He adds a point about other Cricket Systems:

The English system used to be perhaps as good as Australia’s. The Indian system – with the amount of players that they have got – should be able to match Australia in the same way but they don’t seem able to do it. The other countries – well, I’m not so sure about them.

Another aspect they agree to is that most of the countries have more or less acknowledged the fact that Aussies are going to be extremely hard to beat (which is true and quite sad).

Another interesting thing discussed was as West Indies went down-hill after being champs could the same happen for Australia? Tony Greig says no, it will not happen.

One important point to note (and not discussed) is that WI lost a lot of talent to other sports (majorly basketball) which were more rewarding. Whereas Cricket is not really as popular in Australia (Rugby, Aussie Rules are more popular) hence the threat of loosing out talent to other sports is not really there.

So improve the domestic cricket system goes the advice, which is a cliche by now.  As Ian Chappell suggests, I am sure it is not that tough to improve the system, then why doesn’t it improve? All you need is to bring competition in all forms of domestic cricket – make sure international players play domestic cricket, make school cricket competitive etc etc….

I was wondering if I could apply the various growth and development theories to this whole episode. More on this later as I need some thinking to do. It could make for a very interesting paper.

The Indian Government Performance Report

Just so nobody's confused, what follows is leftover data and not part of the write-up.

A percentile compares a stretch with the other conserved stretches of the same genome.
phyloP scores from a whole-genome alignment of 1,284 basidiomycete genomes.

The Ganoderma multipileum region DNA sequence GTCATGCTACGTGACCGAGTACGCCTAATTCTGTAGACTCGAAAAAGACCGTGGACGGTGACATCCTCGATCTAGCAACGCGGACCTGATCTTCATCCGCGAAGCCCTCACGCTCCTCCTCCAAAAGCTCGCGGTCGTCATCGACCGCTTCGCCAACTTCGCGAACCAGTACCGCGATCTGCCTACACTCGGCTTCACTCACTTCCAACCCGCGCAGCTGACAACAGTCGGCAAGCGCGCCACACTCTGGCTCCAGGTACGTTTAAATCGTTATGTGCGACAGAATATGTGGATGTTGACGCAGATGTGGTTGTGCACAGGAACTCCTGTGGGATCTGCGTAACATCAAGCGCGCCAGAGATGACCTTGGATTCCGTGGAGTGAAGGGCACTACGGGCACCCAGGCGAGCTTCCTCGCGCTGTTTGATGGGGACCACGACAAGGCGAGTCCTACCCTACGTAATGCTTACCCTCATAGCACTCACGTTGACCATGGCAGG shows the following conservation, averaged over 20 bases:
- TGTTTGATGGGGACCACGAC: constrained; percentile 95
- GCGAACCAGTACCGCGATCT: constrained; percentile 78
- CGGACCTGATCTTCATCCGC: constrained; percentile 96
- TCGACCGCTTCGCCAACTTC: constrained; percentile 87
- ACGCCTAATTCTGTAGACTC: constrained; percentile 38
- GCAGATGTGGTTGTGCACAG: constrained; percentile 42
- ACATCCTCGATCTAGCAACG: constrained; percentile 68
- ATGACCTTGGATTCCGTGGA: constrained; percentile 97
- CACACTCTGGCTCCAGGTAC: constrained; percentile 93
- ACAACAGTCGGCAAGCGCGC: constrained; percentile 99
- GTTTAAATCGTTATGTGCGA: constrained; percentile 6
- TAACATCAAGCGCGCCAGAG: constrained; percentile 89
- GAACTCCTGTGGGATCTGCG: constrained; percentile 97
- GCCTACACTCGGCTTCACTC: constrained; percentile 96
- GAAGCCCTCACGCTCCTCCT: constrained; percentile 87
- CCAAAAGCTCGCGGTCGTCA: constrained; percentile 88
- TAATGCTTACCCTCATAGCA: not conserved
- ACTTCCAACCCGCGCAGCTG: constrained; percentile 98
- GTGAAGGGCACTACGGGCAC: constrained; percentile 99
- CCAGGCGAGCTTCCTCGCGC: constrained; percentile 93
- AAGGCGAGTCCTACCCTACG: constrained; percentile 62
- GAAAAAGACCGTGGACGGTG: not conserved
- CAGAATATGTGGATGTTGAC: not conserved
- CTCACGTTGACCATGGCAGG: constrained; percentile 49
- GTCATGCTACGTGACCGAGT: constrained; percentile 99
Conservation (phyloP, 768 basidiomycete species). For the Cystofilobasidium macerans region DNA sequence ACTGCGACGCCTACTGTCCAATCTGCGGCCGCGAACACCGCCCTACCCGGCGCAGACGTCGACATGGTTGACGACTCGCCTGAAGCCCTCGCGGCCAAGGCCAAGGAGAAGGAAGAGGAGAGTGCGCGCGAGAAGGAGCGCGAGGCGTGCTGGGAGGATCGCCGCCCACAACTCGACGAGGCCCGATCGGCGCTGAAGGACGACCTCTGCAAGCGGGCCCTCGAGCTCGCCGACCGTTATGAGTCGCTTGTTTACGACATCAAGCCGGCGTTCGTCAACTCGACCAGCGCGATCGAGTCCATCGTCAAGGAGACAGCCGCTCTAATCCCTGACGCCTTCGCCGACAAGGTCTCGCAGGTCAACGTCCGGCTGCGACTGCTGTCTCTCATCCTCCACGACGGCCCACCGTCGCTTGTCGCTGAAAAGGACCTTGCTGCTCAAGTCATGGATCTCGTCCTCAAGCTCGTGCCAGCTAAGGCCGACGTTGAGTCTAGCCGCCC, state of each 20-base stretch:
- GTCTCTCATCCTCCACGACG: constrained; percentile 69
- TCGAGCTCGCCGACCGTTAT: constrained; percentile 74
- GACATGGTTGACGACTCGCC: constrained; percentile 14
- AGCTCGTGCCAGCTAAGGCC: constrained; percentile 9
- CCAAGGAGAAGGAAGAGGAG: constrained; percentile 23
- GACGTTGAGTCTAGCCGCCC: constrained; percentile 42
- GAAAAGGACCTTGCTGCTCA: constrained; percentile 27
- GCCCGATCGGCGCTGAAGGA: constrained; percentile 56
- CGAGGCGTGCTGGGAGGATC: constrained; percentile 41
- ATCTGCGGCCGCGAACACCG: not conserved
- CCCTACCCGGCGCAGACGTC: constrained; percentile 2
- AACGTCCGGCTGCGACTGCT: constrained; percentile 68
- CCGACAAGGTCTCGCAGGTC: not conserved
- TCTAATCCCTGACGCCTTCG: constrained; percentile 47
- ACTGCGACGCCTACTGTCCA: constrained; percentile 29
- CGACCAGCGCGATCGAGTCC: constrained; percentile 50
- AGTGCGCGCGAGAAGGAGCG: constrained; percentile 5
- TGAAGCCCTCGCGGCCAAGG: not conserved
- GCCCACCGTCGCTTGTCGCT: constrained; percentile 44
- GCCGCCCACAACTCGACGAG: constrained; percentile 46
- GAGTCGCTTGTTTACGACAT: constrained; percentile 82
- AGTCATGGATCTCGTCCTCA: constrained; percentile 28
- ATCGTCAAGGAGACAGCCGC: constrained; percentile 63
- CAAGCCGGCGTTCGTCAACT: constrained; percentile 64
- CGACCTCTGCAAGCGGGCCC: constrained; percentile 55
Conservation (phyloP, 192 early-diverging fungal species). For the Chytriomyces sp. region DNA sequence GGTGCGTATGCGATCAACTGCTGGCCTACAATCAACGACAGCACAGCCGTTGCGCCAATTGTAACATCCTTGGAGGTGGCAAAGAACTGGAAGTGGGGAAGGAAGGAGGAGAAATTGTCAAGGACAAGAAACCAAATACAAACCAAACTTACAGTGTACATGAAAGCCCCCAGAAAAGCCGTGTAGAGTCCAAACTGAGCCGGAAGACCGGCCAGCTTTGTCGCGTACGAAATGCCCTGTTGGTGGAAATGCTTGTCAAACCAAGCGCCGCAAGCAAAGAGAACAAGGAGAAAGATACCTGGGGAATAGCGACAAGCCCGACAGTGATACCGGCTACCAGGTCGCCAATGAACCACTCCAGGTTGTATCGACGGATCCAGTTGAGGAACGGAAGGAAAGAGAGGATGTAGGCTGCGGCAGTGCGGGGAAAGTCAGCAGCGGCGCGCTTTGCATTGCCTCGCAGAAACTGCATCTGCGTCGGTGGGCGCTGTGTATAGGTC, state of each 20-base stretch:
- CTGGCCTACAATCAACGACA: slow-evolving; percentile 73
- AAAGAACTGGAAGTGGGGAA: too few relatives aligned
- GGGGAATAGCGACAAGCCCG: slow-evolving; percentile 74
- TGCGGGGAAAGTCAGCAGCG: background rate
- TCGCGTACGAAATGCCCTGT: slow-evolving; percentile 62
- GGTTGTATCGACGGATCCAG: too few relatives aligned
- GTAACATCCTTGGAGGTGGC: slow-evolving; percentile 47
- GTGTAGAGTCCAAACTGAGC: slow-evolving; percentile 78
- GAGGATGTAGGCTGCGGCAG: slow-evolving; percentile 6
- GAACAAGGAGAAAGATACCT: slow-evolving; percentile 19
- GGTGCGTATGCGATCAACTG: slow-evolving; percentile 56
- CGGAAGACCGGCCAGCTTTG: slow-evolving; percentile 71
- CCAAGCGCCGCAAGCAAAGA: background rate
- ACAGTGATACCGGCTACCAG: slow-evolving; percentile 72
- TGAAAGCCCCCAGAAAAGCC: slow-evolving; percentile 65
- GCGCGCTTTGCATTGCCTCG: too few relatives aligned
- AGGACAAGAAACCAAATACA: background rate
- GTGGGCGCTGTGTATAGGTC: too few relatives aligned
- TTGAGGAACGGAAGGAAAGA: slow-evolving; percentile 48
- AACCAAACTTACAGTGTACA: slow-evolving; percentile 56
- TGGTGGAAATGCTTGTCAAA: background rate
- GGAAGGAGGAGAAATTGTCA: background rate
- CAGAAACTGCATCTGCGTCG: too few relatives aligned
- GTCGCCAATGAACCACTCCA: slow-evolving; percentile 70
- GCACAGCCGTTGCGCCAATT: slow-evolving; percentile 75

May 23, 2007

After a report on Mumbai as an International (whatever) Centre, here is another one from the Indian government. This time it is a performance report of the current government (called United Progressive Alliance).

It is called ‘The Report to the People’ and is available here. It has a foreword from the Prime Minister saying:

“The Report to the People, published every year by our Government, has set a new benchmark for accountability in governance. This comprehensive report listing all the policies adopted, projects launched and programmes implemented is a unique demonstration of our commitment to being accountable. In a democracy, people have a right to know what their Government is doing in fulfillment of its mandate. It is my sincere hope that the contents of this report are widely disseminated and are discussed by our people.

This year’s Report to the People, putting together initiatives taken since May 2004 when our Government took charge, shows that the policy agenda set out by the constituents, allies and supporting parties of the United Progressive Alliance in the National Common Minimum Programme has been substantially implemented. It is my sincere hope and firm belief that by the end of our tenure in Government we would have delivered more than we had promised.”